Better

This week for the first time, I met my new children’s lit critique group. I submitted two pieces for review: a nursery rhyme about a little girl trying to find a matching pair of shoes and a short story about two cats learning to live with one another. My group loved the nursery rhyme but schooled me on stress syllables. They ripped apart the story of the cats but they liked the theme of the story. I came away with hyperlinks to stress syllables, two book suggestions and a reminder of how far I have to go before I craft my stories into the best stories that they can be. My response? I’ve purchased one of the books on Amazon, I’m reading up on the subjects of stress and meter and I’m planning revisions to my stories. In the end, both the stories and I will be better for it.  

So much of our lives, in every area, are spent growing whether we want to grow or not. At work, computer systems are constantly being upgraded and new people always need to be mentored. Once you reach a level where you can mentor someone else, watch out, because that means you qualify for more responsibility. With additional responsibility comes additional correction which is stressful (not to use that word again), but without the correction we cannot get better. I’m learning to think of getting better as growth instead of a sign that I’m not good enough, and I’m learning that no matter how much I grow, there will always be hard work to do.

This morning, I was lazily sitting on the couch drinking my coffee when I heard a vehicle pull into my drive. I looked out the window and it was my father. I wasn’t surprised. On springtime mornings, he frequently arrives unannounced with his pickup truck, trimmers and weedeater in the back, to offer assistance in my yard. I pulled on a robe and walked outside, cup in hand, and smiled.

“I guess this means I have to get dressed,” I said.

We spent a couple of hours working in the yard. I rode my  lawn mower, and he did the weeding and trimming. At lunch, I got us a chicken salad from Zaxby’s, and we sat on the back porch and ate together. The time he spends working in my yard is for both our benefits. I need the help in the yard and he knows it, but it’s also something that we do together. And there is reward in the end. The yard cleans up nice and visually rewards us for our efforts. As for us, well, we are better for it, too.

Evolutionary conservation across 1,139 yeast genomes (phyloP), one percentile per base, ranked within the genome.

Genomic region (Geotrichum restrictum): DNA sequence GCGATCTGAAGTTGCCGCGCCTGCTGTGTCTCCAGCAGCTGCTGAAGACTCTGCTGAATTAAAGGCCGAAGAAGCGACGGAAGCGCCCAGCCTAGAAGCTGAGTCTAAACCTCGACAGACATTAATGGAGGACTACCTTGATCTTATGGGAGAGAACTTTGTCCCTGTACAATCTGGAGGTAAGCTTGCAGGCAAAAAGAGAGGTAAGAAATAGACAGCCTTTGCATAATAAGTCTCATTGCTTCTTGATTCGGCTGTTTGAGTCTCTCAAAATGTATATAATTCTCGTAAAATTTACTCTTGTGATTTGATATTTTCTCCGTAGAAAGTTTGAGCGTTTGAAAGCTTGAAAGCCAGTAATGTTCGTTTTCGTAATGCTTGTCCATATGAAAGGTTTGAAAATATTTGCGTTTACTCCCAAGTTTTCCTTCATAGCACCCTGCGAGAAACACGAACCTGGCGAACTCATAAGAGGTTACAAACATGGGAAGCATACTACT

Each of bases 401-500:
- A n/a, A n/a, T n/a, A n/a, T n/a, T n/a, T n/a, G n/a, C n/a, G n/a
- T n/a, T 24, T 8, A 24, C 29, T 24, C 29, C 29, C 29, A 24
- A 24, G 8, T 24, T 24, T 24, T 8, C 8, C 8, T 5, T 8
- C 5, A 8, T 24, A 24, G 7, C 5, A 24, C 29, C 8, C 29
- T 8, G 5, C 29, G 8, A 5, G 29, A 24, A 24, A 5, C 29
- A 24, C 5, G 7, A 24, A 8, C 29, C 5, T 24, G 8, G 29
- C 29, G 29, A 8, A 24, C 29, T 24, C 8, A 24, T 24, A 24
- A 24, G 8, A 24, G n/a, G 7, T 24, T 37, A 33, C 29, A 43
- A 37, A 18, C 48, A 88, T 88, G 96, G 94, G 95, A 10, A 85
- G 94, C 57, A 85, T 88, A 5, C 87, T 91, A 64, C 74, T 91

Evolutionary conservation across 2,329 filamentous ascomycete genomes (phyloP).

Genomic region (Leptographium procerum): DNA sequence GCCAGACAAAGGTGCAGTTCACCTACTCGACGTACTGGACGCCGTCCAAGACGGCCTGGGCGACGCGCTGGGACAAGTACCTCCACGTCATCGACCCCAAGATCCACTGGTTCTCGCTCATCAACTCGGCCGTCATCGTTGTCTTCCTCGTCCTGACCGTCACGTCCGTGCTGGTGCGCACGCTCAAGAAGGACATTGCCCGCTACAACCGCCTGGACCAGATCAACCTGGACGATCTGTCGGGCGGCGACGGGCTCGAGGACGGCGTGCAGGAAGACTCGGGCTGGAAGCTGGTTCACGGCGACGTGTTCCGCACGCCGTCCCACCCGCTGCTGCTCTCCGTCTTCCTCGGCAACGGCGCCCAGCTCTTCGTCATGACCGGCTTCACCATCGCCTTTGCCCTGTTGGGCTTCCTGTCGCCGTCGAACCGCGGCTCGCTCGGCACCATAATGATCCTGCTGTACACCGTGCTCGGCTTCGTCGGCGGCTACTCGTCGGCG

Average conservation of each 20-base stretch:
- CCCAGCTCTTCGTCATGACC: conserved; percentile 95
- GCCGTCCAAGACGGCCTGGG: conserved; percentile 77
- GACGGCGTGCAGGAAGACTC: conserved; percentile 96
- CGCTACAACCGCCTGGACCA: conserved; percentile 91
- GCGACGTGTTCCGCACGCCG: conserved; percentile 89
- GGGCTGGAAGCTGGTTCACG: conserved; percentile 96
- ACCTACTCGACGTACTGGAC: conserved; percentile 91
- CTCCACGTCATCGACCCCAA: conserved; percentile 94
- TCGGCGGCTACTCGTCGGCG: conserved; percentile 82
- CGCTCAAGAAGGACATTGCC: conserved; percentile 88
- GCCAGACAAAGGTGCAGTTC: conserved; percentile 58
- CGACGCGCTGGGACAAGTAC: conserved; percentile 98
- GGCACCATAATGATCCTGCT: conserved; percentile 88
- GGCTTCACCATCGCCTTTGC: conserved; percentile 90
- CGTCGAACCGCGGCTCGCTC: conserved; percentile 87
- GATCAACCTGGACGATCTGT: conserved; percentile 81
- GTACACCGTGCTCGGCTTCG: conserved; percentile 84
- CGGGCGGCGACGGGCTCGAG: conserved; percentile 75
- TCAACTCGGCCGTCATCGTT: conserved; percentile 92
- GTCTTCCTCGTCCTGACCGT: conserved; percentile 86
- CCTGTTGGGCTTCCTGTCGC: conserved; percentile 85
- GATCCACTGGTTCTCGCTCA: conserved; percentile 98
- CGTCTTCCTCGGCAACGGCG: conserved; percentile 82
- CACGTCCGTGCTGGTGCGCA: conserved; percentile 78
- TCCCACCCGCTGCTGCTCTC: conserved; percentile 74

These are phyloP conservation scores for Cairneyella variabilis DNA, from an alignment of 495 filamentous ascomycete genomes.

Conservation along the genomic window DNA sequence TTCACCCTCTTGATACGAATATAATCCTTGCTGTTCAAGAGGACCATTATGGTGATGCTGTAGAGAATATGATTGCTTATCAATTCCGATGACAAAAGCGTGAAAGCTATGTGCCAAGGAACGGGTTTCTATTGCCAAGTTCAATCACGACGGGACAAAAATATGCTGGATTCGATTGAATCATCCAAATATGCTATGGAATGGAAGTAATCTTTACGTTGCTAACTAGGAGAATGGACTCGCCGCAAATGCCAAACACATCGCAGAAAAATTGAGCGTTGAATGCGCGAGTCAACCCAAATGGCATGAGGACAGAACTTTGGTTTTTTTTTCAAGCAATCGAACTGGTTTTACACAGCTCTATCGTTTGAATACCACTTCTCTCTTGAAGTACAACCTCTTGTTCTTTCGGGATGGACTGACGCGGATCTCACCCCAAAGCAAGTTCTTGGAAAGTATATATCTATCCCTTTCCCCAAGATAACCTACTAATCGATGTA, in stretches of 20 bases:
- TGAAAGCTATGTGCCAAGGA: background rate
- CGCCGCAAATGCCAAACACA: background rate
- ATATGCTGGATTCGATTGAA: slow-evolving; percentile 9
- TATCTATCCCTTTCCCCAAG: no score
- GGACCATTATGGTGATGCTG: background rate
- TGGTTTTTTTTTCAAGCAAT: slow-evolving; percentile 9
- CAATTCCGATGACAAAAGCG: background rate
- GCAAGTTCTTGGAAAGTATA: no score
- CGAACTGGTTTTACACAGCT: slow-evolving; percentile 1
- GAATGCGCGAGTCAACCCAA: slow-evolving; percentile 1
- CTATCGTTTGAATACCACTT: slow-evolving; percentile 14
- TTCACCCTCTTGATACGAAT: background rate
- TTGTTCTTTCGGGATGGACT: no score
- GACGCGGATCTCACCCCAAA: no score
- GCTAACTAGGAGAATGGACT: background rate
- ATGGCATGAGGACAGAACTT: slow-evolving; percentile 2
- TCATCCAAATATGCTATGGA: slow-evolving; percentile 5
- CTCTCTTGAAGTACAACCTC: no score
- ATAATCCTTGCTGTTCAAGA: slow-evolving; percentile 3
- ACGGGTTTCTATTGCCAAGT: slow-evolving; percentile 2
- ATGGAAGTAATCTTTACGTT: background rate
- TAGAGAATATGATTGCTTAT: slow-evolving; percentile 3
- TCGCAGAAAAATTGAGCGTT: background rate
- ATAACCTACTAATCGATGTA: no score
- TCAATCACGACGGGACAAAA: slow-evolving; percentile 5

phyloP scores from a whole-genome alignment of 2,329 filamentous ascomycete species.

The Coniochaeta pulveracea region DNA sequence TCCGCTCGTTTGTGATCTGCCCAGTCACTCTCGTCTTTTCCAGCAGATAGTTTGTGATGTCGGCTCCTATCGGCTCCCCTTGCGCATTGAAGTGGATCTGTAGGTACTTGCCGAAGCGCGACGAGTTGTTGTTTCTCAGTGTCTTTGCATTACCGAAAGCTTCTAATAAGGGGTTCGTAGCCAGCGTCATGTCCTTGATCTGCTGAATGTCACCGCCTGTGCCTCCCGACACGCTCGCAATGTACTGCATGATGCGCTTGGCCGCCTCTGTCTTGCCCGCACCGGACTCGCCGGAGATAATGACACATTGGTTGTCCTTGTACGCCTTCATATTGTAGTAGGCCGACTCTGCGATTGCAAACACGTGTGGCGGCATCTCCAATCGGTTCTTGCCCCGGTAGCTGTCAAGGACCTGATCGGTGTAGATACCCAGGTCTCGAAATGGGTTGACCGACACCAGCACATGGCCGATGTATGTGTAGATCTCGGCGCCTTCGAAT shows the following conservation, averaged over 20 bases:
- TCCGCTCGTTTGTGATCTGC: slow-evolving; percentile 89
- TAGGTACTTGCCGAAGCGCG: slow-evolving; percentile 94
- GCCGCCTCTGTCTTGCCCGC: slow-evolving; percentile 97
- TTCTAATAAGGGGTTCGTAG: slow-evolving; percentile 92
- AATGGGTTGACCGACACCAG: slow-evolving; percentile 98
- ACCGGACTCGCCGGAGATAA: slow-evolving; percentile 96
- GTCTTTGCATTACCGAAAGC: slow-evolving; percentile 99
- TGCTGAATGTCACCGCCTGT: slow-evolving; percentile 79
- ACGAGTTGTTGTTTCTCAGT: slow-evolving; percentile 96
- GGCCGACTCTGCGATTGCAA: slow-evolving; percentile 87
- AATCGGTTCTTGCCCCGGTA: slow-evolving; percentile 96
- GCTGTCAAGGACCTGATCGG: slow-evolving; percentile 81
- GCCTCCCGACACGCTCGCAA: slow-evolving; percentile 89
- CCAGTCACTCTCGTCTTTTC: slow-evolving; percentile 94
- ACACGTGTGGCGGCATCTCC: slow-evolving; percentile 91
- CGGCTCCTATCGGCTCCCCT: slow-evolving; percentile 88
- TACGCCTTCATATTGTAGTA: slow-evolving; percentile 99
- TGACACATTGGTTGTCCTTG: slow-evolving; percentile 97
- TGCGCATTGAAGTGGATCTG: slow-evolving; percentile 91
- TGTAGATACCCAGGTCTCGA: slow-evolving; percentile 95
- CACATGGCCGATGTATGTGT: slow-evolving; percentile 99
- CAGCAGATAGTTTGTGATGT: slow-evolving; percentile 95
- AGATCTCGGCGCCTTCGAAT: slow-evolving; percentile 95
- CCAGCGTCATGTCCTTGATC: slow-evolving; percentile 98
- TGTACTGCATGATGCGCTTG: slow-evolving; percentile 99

Pause

I’ve been a little anxious lately. Nothing serious. It will pass. As you know, life ebbs and flows. At some point, probably soon, this anxious little river I’ve been sailing down will turn a corner and flow into a happy place once again. It is spring, after all.

It’s not one thing in particular that gets me down, rather just the piling up of life. The house isn’t clean enough. The lawn is starting to need maintenance. It’s hard to find the time to write. The list goes on. It becomes overwhelming at times, even paralyzing. Maybe it is because I want a lot from life?

I bet you know the feeling. It’s a challenge to squeeze in the cleaning, hobbies and relationships on the weekends before you have to go back to work on Monday and commit 40 hours of waking time to someone else who, thank goodness, is willing to pay for it. But that is almost everyone’s plight.

Sometimes I forget to pause and regroup mindfully. That is ironic because when I get overwhelmed I always end up pausing one way or the other, anyway, whether it be with purpose or just by sitting on the couch and watching Hulu marathons. The difference is that one pause has purpose and the other is a waste of time (If you take it too far, that is. ..nothing wrong with a Hulu marathon from time to time).